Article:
Wolfgang Amadeus Mozart

January 27, 1756
December 5, 1791
Place of birth: 

It seems that everything has been said about Wolfgang Amadeus Mozart, the composer who is as close to all gods as a human can ever be. Yet there are some aspects of him and his life that even musicians do not think about every day.


In 1862 Ludwig von Köchel, a law and history scholar, amateur musician and teacher of the sons of the Austrian archduke Karl, began to catalogue the works of Wolfgang Amadé Mozart. And this is where the problem starts already: Wolfgang Amadeus Mozart's name was not "Amadeus": we do not have a single signature of Joannes Chysostomus Wolfgangus Theophilus Mozart (which was the name he was given upon his christening), and only in three letters he uses the  "Amadeus" that became so common following the officially latinized entry in the death register - and these three instances appear to be joking. Usually he chose to translate his third name "Theophilus" as "Amadé", and his first few works were published under the name of "J. G. Mozart" - "G" for "Gottlieb" (the German translation of "Theophilus").


"Who cares?" might be what you are thinking now - and yet it is not a mere curiousity. It is a sign for the fact that all research will never capture the real emotions and details of the life of W. A. Mozart. Which is exactly what happened to the Köchel-Verzeichnis that is now in its eighth edition of 1983 and constantly amended, adapted and added to by no less than five eminent musicologists over the last 150 years. The result is quite frankly a mess that no musician can ever follow, probably only exceeded by the state of the unfortunate register that Anthony van Hoboken compiled of the works of Joseph Haydn between 1957 and 1978.


While you are reading these lines, a work like the Menuet K 1 (1st edition), ie K 1e (6th edition) would already have passed. Not even the date of the composition of this little piece is clear: was Mozart five or eight years old when he wrote this piece? This, forgive me to say, I find completely irrelevant because the more music I know of Mozart, the greater I find the miracle of his genius.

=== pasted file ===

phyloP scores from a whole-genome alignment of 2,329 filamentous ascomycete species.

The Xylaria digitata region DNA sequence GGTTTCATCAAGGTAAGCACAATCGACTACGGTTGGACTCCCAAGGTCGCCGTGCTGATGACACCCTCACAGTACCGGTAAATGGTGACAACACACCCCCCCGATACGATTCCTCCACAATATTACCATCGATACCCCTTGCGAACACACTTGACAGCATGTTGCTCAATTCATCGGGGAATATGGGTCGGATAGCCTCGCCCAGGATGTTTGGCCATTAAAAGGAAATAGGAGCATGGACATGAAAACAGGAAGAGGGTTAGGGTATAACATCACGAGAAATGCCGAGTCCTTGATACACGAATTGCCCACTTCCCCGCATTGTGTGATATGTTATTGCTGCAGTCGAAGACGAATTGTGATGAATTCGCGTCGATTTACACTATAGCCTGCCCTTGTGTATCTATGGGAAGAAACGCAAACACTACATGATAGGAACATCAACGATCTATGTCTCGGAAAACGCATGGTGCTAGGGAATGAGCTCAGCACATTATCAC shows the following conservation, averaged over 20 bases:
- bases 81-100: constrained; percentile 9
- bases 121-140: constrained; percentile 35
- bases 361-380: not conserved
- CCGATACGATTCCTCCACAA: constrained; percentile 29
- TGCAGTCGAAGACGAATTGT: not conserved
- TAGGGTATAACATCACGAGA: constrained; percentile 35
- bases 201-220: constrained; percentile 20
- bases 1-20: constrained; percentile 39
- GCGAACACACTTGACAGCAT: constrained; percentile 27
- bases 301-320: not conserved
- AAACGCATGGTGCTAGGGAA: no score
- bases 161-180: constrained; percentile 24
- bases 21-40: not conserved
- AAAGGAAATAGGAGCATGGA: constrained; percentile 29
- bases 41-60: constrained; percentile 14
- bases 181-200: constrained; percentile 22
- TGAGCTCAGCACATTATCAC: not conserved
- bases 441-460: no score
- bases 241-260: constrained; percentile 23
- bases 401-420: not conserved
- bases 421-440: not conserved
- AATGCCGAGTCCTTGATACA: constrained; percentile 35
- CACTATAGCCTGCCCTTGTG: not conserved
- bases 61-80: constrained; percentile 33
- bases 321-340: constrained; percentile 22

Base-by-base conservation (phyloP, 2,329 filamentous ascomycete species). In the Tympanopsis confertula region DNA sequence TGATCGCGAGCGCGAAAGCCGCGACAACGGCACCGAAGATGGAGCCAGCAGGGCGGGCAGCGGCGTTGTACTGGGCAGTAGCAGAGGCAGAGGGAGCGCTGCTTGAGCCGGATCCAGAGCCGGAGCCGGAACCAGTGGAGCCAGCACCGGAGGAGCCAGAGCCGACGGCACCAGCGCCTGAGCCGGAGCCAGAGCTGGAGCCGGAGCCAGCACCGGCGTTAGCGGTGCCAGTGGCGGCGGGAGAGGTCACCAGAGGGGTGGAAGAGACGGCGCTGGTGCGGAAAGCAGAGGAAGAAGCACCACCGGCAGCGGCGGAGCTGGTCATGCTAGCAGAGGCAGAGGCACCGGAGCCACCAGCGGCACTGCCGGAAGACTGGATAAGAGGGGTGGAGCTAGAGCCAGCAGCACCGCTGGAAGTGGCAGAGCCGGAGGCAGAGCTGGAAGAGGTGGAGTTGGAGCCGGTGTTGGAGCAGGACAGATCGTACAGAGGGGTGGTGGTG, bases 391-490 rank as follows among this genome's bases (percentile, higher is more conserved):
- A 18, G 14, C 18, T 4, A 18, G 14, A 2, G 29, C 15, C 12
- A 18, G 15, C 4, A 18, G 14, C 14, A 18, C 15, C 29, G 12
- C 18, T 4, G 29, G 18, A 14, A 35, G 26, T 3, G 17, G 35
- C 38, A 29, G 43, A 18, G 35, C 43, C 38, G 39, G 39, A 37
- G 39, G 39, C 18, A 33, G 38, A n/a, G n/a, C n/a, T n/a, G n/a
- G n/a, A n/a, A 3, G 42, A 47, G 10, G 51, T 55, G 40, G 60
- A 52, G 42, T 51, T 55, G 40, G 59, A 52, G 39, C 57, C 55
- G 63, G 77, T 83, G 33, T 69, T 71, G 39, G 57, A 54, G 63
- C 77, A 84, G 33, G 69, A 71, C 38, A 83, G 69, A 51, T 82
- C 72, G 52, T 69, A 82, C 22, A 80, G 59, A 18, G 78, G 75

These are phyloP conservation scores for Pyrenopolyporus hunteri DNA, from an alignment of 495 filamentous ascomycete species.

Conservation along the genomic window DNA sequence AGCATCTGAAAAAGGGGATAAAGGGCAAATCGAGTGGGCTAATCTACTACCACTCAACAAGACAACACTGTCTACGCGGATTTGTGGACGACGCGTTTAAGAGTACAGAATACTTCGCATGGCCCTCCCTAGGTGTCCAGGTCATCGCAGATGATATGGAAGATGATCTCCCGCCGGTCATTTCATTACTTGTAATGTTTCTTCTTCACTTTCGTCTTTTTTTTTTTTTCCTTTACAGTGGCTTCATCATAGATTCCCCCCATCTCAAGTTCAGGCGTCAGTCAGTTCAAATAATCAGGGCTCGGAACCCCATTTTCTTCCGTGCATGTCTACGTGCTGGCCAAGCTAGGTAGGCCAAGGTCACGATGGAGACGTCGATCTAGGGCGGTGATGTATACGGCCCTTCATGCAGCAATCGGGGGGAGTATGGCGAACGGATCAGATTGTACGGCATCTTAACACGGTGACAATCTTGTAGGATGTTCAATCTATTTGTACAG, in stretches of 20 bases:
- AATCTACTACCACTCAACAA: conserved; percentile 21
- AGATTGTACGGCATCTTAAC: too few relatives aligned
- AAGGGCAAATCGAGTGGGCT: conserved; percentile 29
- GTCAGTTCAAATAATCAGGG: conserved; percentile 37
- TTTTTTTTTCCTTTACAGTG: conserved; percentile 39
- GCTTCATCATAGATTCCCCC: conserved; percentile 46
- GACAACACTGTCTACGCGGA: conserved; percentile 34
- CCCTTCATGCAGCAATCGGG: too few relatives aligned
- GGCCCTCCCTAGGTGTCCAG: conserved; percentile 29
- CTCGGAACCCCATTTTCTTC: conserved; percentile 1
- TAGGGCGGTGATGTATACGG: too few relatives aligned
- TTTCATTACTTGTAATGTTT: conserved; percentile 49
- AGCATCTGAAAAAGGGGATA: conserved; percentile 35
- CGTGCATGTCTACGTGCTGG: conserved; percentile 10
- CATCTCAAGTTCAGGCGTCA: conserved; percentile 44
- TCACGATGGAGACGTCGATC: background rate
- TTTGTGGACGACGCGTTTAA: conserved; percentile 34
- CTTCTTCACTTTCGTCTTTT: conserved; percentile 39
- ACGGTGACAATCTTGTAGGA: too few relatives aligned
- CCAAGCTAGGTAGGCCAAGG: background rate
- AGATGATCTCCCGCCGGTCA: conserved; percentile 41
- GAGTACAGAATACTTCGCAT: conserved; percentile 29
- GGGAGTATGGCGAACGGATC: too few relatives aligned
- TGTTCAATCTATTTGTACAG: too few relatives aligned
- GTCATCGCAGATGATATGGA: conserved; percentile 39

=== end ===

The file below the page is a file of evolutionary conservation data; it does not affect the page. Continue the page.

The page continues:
Let's jump to the year 1785. Mozart had reached the climax of his creative power and was everything else but the depleted genius. In today's currency his turnover of the Viennese years would be millions. Mozart, the concertizing and composing superstar, spent more money on candles that illuminated his billiard table with a specially constructed indirect lighting system per year than the majority of the working population of Vienna earned and altogether lived an exuberant lifestyle: grand apartments, servants, instruments and their transports, clothes, wigs and cures for his beloved wife, gala dinners and what not. Yet: He was 29 (!) years young, finally sucessful and healthy - why would he have saved the money? He could not know that he was to fall fatally ill at 35. At such a lifestyle, one production that he had put a lot of money into, could easily flop and would then cause a shortage of money, as insurances of all kinds were not known at the time. Today we would call it "cashflow problem".  But real poverty? Never - that is a myth when it comes to Mozart. His concert fees were astronomical, and nobody would ever say of Michael Jackson that he led a "depleted" life ...

Next station: 1788. This year, the one following "Don Giovanni",  is dominated by the last three symphonies, by piano trios and sonatas and various smaller pieces. Mozart - never forget it! - was still only 32 years old. The Symphony in C, K 551 ("Jupiter") is the last of its kind, although other orchestral works such as "Titus", "Die Zauberflöte", the Requiem and the Clarinet Concerto were still to come. These last three symphonies were composed within two months only, their manuscripts dated 26 June, 25 July and 10 August, humiliating all following composers ... Their keys g minor, E Flat Major and C Major might be a reference Haydn's symphonies Nos 82 to 84, published as his op 51 in 1787. Another obeisance to his patron? It is an ironic turn that it was London where the impresario Johann Peter Salomon created the name "Jupiter" for the last symphony in 1829.

Look at the identikit picture of Mozart of the German secret service, depicting obsession. Schumann's quote "never jingle!" seems naive compared to Mozart's urge. What remains? Maybe another answer to the question what caused Mozart's death: Too much life.


© Martin Rummel / paladino media